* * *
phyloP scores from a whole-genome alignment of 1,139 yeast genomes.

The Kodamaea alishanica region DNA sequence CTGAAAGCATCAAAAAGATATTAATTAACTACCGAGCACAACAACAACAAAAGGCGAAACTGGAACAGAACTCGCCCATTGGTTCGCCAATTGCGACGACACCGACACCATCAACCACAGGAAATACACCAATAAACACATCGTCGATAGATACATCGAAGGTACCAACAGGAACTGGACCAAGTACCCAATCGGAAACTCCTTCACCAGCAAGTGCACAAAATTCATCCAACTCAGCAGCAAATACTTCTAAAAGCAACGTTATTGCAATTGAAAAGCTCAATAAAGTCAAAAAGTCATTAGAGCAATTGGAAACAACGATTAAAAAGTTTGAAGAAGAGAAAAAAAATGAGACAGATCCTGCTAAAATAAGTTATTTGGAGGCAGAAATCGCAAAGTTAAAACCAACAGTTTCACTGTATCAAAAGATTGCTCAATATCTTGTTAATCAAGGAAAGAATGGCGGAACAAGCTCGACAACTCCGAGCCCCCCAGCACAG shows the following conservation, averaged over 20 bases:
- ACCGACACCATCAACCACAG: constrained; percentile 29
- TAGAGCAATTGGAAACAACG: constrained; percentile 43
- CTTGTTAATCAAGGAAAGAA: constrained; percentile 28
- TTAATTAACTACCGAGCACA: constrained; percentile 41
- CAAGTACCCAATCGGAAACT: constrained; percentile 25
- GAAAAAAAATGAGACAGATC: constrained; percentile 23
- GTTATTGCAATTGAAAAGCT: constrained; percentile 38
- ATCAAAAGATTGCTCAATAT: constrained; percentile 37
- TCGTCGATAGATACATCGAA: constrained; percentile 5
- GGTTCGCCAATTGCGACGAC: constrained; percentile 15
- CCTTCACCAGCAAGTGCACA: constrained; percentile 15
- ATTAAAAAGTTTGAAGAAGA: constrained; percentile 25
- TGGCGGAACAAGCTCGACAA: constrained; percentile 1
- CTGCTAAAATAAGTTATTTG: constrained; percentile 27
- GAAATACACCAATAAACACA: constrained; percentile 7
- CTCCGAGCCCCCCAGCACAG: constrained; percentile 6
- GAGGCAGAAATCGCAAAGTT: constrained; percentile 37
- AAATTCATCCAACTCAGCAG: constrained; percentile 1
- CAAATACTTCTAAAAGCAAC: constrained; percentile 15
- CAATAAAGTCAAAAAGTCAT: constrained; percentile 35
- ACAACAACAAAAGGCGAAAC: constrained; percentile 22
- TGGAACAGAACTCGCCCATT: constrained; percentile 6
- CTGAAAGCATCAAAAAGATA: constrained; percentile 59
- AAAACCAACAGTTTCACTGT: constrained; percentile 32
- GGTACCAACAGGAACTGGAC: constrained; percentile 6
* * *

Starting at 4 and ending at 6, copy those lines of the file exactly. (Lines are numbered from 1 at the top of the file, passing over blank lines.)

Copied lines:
- TAGAGCAATTGGAAACAACG: constrained; percentile 43
- CTTGTTAATCAAGGAAAGAA: constrained; percentile 28
- TTAATTAACTACCGAGCACA: constrained; percentile 41